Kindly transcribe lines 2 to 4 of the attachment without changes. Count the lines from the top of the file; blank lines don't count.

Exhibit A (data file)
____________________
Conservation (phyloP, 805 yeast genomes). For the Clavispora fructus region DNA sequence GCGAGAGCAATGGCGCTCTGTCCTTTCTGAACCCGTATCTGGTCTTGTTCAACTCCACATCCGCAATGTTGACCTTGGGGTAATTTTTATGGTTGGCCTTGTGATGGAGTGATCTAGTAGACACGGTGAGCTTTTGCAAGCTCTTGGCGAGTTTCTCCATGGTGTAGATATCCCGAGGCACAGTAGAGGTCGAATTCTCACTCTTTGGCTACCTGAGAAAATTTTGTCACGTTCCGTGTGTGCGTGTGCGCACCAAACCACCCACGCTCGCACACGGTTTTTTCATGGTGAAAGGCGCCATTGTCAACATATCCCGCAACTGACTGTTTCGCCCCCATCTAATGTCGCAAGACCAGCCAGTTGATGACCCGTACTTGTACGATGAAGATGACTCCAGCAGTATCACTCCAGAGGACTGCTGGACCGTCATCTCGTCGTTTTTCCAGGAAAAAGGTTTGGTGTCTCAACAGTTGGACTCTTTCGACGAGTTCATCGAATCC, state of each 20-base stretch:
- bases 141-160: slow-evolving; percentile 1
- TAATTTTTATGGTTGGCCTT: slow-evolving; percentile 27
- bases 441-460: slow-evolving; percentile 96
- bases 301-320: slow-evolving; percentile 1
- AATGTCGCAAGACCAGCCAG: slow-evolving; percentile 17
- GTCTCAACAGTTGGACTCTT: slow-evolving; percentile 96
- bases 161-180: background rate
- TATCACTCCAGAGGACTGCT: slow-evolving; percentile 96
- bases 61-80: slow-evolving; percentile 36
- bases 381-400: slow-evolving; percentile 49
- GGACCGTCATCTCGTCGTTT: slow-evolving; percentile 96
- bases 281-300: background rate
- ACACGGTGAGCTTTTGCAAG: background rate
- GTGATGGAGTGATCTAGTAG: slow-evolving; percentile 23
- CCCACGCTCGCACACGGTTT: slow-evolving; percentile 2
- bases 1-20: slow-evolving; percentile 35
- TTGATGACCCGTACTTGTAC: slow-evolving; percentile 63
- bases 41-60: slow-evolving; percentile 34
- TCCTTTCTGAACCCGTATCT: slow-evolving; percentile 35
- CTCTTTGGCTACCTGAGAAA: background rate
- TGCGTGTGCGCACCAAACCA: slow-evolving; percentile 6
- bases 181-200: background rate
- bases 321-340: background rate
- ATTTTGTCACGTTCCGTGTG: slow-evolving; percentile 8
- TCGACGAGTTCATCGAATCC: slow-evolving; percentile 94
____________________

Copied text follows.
- bases 141-160: slow-evolving; percentile 1
- TAATTTTTATGGTTGGCCTT: slow-evolving; percentile 27
- bases 441-460: slow-evolving; percentile 96